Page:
With a no-deal Brexit remaining a possibility and with under a month to go, time is running out to prepare for the VAT, Duty and Customs clearance issues businesses may face, in particular those that trade in goods with the EU. Here is a reminder of what you should be planning for now…
HMRC have issued a business brief announcing a postponement to the implementation of the new domestic reverse charge which was due to take effect from 1 October. It has been delayed by a year and will now start 1 October 2020.
This article has been updated to reflect HMRC's postponement of the new domestic reverse charge to 1 October 2020.
A change to the way contractors in the supply chain will account for VAT comes into effect on 1 October 2020. These new rules represent a significant change as they will remove the current requirement for VAT to be charged on sales invoices from one contractor to another.
If the UK leaves the EU without a deal, UK businesses that import or export goods will need to apply the same procedures to EU trade that apply when trading with the rest of the world.
Under the current system, goods imported into the EU are only released from Customs if a full import declaration is made and any duty paid in full at the time of import.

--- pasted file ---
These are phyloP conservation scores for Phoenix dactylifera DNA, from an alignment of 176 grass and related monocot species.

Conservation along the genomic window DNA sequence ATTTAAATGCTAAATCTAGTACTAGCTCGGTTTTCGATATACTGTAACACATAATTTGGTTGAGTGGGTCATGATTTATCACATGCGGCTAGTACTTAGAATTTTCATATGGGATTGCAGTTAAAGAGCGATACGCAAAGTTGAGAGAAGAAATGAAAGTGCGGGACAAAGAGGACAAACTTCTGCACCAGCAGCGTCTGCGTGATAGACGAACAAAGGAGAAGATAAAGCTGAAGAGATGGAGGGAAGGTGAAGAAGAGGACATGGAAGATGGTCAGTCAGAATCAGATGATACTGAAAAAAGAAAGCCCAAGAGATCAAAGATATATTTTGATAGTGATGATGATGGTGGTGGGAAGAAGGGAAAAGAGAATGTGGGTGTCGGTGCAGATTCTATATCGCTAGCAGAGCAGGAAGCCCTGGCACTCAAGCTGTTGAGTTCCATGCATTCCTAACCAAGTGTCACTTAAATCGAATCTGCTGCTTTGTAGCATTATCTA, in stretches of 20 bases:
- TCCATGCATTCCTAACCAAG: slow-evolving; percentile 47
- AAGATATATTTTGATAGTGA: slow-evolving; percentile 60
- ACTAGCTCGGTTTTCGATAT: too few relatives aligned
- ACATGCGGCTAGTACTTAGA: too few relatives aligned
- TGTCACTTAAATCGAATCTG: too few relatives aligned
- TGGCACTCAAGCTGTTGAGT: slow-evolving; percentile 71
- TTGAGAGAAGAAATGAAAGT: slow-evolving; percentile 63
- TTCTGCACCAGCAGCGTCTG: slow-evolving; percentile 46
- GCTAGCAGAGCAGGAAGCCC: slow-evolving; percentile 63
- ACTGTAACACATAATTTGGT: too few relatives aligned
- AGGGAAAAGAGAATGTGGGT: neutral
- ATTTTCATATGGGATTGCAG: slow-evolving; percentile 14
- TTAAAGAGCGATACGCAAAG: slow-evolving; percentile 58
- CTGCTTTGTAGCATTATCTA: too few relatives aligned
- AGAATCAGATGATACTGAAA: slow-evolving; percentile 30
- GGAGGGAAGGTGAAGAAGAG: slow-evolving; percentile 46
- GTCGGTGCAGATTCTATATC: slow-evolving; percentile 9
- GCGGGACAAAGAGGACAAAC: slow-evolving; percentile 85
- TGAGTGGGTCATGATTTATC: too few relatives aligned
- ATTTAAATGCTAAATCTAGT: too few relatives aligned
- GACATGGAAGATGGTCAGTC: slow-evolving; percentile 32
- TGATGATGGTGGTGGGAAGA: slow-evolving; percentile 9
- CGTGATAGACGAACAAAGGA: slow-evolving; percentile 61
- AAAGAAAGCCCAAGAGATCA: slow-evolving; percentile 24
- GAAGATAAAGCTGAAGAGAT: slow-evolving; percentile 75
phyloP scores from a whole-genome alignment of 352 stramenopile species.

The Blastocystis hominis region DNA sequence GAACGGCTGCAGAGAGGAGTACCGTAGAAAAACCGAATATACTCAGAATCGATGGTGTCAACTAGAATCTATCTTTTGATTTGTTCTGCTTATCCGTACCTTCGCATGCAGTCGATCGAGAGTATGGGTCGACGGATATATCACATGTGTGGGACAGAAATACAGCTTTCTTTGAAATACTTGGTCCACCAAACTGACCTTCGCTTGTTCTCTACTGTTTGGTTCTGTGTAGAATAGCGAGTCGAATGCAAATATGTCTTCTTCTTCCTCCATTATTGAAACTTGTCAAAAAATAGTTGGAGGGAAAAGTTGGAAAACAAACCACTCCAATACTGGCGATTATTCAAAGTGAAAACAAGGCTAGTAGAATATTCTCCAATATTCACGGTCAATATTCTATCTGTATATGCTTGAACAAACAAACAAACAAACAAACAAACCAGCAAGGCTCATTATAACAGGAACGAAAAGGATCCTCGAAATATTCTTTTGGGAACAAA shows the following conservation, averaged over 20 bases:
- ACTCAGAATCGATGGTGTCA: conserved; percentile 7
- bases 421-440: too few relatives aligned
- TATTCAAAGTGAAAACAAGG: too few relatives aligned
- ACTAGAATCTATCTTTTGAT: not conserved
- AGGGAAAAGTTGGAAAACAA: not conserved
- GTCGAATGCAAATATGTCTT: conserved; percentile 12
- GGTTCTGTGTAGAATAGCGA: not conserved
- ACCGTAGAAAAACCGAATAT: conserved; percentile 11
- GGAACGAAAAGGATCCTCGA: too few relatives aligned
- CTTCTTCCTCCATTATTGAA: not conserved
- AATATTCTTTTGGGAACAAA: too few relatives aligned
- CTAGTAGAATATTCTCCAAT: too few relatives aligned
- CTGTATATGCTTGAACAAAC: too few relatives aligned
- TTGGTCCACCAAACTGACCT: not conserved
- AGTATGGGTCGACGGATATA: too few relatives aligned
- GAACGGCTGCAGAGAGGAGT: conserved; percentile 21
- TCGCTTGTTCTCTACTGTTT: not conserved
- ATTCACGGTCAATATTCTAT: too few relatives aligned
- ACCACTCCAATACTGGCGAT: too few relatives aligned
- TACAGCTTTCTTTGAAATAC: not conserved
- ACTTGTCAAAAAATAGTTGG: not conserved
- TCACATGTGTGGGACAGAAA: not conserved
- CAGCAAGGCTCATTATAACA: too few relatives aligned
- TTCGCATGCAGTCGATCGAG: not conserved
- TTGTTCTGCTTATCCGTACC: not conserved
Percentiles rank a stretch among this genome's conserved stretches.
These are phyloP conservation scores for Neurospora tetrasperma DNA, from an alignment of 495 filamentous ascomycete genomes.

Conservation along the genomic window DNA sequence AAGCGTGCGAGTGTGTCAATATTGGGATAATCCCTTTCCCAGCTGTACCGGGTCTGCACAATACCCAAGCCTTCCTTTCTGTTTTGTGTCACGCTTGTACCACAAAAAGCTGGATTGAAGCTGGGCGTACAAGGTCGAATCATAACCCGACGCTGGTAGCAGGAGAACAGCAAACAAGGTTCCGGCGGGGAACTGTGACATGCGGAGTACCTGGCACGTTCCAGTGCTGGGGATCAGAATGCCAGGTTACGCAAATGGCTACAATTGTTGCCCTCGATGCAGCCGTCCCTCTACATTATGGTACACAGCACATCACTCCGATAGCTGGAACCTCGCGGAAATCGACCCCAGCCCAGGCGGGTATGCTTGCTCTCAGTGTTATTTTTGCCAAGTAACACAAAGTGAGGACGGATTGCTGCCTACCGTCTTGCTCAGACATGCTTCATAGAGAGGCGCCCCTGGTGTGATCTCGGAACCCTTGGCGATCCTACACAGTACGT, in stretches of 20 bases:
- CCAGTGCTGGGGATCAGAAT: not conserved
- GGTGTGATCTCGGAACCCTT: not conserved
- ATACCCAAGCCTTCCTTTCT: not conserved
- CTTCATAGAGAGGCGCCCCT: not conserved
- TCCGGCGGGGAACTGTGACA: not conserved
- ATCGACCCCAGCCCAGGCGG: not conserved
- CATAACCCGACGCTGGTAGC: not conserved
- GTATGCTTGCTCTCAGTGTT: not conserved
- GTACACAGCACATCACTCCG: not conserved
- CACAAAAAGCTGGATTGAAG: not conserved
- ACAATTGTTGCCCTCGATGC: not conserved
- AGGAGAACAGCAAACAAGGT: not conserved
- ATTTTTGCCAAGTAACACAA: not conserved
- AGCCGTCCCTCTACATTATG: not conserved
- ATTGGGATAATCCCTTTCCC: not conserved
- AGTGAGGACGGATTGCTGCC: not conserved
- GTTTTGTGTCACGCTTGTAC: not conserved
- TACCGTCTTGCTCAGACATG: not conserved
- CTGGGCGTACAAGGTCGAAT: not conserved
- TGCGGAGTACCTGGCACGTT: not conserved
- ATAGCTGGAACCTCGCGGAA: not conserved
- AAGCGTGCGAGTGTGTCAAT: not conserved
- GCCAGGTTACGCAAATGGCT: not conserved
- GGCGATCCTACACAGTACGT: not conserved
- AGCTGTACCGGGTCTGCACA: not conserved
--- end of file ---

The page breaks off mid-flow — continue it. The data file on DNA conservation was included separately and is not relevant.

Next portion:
There is a risk that, if you do not have the appropriate systems set up, there will be delays in delivery times and possible additional cost. You may therefore be behind the competition. If we leave without a deal these changes take effect from when we leave. If this is 31 October, as widely predicted, there is not much time left to make sure that you are prepared.
It’s a fairly common misconception that charities do not pay tax; this may be true in general for corporation tax but from a VAT perspective charities pay VAT on the majority of their costs and generally are unable to recover that VAT from HMRC. There are some reliefs available though, perhaps the most beneficial being the ability to zero rate the construction or purchase of buildings that are used for a relevant charitable purpose (RCP buildings). Given that buildings can cost a lot of money and any VAT charged is generally not reclaimable, this represents a significant saving where the building qualifies.
The deadline for the UK’s ‘Brexit’ from the European Union is drawing closer. Though consensus has still not been reached, it is clear that whatever decisions are agreed, Brexit will bring challenges and be one of the top tax considerations in the coming year if you are doing business across Europe. Aside from Brexit, there are many other potential tax pitfalls that need to be considered and circumnavigated now. If you are trading with the UK, VAT and Customs Duty rules need to be given a high priority.